Does Python have a long floating data type please?
David C. Ullrich
ullrich at math.okstate.edu
Sat Apr 1 21:07:35 CEST 2000
Tim Peters wrote:
> [David C. Ullrich, notes some examples of dubious intervals computed
> by Jurjen N.E. Bos's real.py module]
One was dubious, the other was wrong. (Never mind...)
> Yes, and I've posted others in the past (including cases that aren't near
Musta been before my time.
> Jurjen used a very clever storage-efficient representation, but didn't
> record correspondingly clever correctness arguments <wink>. Sometimes it's
> easy to see a bug, sometimes I have no idea what he was thinking.
> This isn't unusual for these kinds of pkgs, though! Correctness proofs can
> be quite involved. Valérie Ménissier-Morain has submitted a 59-page article
> giving correctness proofs for her version of this quest, available somewhere
> more-or-less obvious under
> > ... - at this point I decided to give up on real.py and make my own.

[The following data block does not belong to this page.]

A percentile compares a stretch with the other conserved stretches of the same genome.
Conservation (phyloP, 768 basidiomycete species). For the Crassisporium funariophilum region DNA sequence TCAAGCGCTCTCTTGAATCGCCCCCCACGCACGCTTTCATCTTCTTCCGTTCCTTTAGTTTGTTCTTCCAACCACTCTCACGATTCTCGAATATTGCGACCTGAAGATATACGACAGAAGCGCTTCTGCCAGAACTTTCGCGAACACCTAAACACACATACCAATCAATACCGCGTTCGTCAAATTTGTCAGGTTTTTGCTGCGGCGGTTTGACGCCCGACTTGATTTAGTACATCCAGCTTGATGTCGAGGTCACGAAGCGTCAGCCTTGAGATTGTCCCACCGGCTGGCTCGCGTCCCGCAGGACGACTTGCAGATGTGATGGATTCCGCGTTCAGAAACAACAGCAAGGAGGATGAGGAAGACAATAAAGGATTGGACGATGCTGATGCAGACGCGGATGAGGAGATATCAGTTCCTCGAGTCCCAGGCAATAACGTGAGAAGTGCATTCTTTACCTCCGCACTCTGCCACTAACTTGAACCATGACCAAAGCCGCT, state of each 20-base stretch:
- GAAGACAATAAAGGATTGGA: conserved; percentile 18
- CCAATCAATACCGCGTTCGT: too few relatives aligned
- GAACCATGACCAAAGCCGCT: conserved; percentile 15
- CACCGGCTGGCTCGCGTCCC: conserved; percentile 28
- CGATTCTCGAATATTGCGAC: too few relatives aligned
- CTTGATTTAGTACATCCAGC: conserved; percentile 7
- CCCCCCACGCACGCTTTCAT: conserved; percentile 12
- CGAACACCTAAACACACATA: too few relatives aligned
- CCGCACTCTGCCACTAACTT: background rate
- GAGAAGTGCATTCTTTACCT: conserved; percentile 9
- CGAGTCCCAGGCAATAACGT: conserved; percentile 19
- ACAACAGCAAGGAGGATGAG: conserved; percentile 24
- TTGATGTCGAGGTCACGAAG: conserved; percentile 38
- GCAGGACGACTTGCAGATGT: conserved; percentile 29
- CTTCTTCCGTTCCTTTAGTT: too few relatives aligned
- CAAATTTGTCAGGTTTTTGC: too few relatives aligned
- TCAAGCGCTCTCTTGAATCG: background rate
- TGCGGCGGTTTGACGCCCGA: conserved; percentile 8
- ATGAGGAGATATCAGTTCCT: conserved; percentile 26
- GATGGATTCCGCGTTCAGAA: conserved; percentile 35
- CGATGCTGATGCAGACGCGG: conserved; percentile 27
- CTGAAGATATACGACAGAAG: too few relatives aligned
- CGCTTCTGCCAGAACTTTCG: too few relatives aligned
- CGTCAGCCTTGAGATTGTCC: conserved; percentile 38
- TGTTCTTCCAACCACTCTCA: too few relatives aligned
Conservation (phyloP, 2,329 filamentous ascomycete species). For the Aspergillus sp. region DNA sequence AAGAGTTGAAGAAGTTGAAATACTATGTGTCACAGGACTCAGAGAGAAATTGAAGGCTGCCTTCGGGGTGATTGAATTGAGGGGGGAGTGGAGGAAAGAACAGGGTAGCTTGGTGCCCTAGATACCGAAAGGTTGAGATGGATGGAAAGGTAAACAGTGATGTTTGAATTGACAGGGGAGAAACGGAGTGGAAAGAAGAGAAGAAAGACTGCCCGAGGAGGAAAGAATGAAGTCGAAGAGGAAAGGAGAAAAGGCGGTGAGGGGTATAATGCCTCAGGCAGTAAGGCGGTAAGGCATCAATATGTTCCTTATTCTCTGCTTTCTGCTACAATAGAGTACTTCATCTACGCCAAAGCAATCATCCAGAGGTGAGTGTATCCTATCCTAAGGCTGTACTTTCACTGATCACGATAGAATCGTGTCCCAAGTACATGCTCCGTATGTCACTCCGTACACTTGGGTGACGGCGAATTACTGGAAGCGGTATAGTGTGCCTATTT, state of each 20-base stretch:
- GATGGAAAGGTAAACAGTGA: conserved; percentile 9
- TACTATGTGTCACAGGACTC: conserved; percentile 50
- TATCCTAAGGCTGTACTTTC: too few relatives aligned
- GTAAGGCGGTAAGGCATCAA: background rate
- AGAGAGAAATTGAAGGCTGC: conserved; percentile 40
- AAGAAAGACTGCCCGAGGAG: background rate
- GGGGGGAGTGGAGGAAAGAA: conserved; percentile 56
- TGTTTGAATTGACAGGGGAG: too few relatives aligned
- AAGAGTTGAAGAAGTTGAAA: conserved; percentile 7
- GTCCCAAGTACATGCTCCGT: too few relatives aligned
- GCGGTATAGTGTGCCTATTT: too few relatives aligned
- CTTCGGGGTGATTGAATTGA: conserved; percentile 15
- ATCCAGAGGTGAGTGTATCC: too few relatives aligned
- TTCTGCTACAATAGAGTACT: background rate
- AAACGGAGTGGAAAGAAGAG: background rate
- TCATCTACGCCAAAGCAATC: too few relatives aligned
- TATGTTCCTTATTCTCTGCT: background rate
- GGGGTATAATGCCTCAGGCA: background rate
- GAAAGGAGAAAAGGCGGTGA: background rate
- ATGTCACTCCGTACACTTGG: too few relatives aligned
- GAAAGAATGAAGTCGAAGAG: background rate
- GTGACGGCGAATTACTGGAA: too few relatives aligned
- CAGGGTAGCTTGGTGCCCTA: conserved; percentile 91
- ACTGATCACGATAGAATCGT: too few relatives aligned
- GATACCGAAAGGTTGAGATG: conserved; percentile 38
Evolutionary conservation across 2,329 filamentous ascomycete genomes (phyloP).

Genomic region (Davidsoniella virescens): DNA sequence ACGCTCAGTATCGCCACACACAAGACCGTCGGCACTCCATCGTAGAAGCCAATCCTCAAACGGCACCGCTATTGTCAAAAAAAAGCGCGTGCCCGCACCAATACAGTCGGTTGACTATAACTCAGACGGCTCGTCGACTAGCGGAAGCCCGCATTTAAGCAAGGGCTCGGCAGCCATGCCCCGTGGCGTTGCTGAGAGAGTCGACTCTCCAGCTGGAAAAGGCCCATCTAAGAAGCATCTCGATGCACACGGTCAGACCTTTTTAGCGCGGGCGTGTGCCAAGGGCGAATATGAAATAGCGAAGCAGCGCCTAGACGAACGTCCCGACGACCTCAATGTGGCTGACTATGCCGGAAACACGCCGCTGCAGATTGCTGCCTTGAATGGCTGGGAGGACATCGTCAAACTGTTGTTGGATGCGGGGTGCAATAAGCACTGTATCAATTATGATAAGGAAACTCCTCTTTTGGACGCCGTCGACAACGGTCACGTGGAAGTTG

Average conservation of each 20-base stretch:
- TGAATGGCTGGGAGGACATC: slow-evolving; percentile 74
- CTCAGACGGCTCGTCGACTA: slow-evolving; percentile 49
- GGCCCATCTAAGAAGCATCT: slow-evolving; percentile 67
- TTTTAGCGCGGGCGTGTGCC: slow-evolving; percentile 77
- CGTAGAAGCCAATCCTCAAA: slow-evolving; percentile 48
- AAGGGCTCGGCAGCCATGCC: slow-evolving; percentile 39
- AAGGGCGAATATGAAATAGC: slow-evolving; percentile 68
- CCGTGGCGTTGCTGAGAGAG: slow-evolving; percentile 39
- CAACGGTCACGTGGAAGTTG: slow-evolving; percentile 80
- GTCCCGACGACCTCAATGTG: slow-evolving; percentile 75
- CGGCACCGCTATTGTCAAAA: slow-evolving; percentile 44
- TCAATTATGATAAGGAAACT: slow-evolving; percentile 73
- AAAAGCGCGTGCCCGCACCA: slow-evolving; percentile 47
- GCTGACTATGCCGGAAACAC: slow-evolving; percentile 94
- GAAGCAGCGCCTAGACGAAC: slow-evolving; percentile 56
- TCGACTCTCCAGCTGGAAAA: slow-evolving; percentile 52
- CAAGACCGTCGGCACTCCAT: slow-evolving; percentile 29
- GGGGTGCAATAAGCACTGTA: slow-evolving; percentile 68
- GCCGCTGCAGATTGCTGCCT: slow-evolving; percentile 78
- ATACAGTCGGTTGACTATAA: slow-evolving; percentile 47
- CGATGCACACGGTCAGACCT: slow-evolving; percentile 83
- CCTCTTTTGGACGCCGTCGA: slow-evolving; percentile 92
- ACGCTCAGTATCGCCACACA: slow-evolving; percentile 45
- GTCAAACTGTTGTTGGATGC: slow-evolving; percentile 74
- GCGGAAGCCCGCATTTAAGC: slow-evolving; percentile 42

> Which is why there are a dozen packages like this out in the world each with
> its own set of unique subtle bugs <wink>. Since this stuff runs too slow to
> use for truly large problems anyway, I never understood why pkgs try to
> conserve storage at the cost of vastly subtler reasoning.
Exactly what convinced me that a real should be a pair of longRationals
(giving a lower bound and an upper bound for the "real" value). At least
the basic arithmetic operations seem simple enough that a person could
get them right, and they'd be obviously right.
> Guess it's seen
> as a challenge.
> things-that-aren't-obviously-wrong-ly y'rs - tim
def __init__(self, l, u):
self.l = l
self.u = u
def __add__(self, other):
return real(self.l + other.l, self.u + other.u)
Pretty exciting stuff. (Well, the correctness of __mul__
might not be obvious at one glance like __add__ above,
because of what happens if l < 0 and u > 0, but it should
nonetheless be extremely trivial to verify.)
More information about the Python-list